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Title: Movement interference in visuo-spatial working memory
Author: Al-Helal, Hussein Saud H.
ISNI:       0000 0004 2666 6433
Awarding Body: University of Warwick
Current Institution: University of Warwick
Date of Award: 1996
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This thesis sets out to examine movement interference in visuo-spatial working memory within the framework of the Baddeley & Hitch model of Working Memory (WM). Many studies have shown that concurrent movement interferes with visuo-spatial processing with interference being mainly marked during active encoding rather during image maintenance. However, it is not clear whether concurrent movement interferes because both tasks share a common visuo-spatial resource or whether interference is due to the involvement of the hypothetical Central Executive (CE). This study approached this issue via the most widely used task, the Brooks Matrix. After reviewing the evidence which led to the abandonment of the notion of a unitary system and to the proposal of a multi-component model of WM, evidence was then reviewed for the existence of a specialised subsystem, the Visuo-Spatial Scratchpad (VSSP), dealing with the temporary processing of visuo-spatial information and images and that is linked to the planning and control of movement. After reviewing the literature on the VSSP and presenting evidence for the difficulty of the Brooks Matrix task, the thesis moves on to systematically examine the cognitive processes involved in performance of this task. A process- model is then proposed which combines features of both the WM model and Annett's Action, Language & Imagination model. The CE is assigned specific roles in image generation and verbal encoding of the task. Subsequent experiments, using movement interference paradigms, examined the interference effects of various movement tasks on the Brooks Matrix task or on new simplified variants that were assumed to minimise CE involvement. Movement interference was examined during both the encoding and the maintenance stages. Two broad issues were explored, the relationship between the VSSP and the CE, and the nature of the refresh mechanism in the VSSP. The overall results point to the importance of the CE in visuo-spatial processing and support previous indications that the CE is 'coupled' to the VSSP during active processing. Further, the results appear to indirectly lend support to the notion that the VSSP may indeed comprise two separable spatial and visual subsystems. Finally, the results did not support the proposal of a 'motoric' refresh mechanism in the VSSP that is analogous to the refresh mechanism in verbal WM. Whether subjective reports of imagery vividness correlate with performance on the Brooks visuo-spatial task was examined by the use of the VMIQ and WIQ questionnaires. Inconsistent results were obtained and a discussion of this issue is provided. The thesis concludes with a discussion of the implications of the overall results to the structure of WM and suggests that further research into movement interference in visuo-spatial WM is needed until a full understanding of the link between spatial representation and motor control is reached. Tasks developed here including new variants on the Brooks Matrix task and some secondary tasks may be used in future research. Finally, the thesis concludes with pointing out the importance of understanding how movements and actions are represented in WM to the acquisition of motor skills.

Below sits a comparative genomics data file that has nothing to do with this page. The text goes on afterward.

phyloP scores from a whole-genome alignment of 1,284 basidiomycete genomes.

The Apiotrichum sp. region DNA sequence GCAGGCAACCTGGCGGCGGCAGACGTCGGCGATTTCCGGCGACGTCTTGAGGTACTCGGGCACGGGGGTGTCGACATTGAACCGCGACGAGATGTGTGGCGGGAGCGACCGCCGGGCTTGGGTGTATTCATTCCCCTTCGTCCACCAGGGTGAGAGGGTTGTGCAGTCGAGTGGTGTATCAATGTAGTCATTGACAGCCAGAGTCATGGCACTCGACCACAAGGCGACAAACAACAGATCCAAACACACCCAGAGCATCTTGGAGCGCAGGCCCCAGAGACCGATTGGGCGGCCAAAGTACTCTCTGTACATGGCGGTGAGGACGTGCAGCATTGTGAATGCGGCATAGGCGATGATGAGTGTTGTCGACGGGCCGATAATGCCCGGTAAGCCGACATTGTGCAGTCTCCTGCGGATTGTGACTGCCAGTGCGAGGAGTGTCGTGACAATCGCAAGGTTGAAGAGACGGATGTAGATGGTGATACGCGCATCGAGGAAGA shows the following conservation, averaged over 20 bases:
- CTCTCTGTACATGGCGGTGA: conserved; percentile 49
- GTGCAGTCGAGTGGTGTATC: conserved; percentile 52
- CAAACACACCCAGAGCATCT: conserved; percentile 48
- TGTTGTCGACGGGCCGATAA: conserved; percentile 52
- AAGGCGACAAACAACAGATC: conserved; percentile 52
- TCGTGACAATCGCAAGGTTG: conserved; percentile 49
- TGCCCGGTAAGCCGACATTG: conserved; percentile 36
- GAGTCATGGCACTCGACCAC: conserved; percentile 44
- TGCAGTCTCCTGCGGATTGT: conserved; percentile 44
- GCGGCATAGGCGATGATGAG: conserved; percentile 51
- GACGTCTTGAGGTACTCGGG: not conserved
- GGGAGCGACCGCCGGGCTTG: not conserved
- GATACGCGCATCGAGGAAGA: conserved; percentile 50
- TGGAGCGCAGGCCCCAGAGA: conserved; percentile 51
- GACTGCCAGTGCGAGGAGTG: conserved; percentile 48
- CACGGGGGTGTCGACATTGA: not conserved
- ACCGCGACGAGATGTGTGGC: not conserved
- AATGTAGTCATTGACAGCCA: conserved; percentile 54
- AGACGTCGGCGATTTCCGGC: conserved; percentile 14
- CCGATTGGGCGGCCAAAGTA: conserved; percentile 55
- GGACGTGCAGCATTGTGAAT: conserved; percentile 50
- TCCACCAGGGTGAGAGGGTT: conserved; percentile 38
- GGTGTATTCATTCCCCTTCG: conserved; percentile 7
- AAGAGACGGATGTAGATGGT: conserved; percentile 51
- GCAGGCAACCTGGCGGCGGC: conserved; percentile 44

Supervisor: Not available Sponsor: Not available
Qualification Name: Thesis (Ph.D.) Qualification Level: Doctoral
EThOS ID:  DOI: Not available
Keywords: BF Psychology